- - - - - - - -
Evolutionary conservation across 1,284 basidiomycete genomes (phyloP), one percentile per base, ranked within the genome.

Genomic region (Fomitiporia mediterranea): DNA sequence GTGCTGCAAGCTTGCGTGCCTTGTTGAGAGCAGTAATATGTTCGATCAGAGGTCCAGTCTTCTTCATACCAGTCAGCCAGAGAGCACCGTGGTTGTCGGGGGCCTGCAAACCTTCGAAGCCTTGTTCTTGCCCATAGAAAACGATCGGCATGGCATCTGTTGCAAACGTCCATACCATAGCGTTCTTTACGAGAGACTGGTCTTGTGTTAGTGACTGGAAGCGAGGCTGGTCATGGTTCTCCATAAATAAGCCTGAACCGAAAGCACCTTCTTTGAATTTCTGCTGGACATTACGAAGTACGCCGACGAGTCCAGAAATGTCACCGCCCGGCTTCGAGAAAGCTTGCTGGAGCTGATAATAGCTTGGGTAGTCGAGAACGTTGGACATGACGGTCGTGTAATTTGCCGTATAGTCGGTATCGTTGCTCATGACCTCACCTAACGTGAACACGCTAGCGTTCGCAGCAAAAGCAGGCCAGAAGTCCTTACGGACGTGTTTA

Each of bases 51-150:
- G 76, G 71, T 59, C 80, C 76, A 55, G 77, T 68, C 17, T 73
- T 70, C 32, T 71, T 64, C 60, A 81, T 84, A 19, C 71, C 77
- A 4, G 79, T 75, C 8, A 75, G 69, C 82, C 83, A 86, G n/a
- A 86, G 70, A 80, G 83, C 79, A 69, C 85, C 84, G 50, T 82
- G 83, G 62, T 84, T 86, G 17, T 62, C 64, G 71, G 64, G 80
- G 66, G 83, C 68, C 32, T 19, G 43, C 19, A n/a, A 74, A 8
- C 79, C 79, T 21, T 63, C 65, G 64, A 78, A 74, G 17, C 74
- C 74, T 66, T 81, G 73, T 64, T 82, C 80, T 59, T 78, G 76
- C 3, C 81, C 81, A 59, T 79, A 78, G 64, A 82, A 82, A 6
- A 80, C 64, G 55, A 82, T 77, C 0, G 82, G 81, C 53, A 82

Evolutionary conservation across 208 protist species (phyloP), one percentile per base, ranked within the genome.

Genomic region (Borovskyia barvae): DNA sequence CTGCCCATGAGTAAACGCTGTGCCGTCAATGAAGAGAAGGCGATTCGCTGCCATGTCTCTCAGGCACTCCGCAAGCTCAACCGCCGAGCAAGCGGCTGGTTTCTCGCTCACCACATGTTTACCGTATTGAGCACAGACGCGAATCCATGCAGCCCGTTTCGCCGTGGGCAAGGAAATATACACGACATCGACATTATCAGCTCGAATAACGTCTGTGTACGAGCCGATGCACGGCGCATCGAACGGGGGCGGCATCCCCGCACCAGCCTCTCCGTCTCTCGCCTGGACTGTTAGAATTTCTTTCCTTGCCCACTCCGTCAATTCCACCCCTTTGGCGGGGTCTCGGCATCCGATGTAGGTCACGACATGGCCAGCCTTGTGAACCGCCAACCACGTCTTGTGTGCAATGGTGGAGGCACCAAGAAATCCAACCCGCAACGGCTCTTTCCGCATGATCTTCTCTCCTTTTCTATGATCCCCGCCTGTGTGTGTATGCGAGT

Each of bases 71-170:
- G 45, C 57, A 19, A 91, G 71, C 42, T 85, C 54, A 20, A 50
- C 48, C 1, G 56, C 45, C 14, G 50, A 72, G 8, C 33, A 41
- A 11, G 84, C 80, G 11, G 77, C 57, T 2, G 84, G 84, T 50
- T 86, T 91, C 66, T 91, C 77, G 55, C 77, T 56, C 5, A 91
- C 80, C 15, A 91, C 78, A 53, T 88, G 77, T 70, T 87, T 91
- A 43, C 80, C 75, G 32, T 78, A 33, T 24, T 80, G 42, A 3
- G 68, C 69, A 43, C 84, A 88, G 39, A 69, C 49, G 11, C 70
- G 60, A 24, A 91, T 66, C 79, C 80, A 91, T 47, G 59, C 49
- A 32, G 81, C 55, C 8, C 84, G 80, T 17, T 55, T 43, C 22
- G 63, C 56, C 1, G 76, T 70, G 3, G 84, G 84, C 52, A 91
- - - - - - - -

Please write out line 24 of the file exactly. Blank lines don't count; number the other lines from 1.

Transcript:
- G 60, A 24, A 91, T 66, C 79, C 80, A 91, T 47, G 59, C 49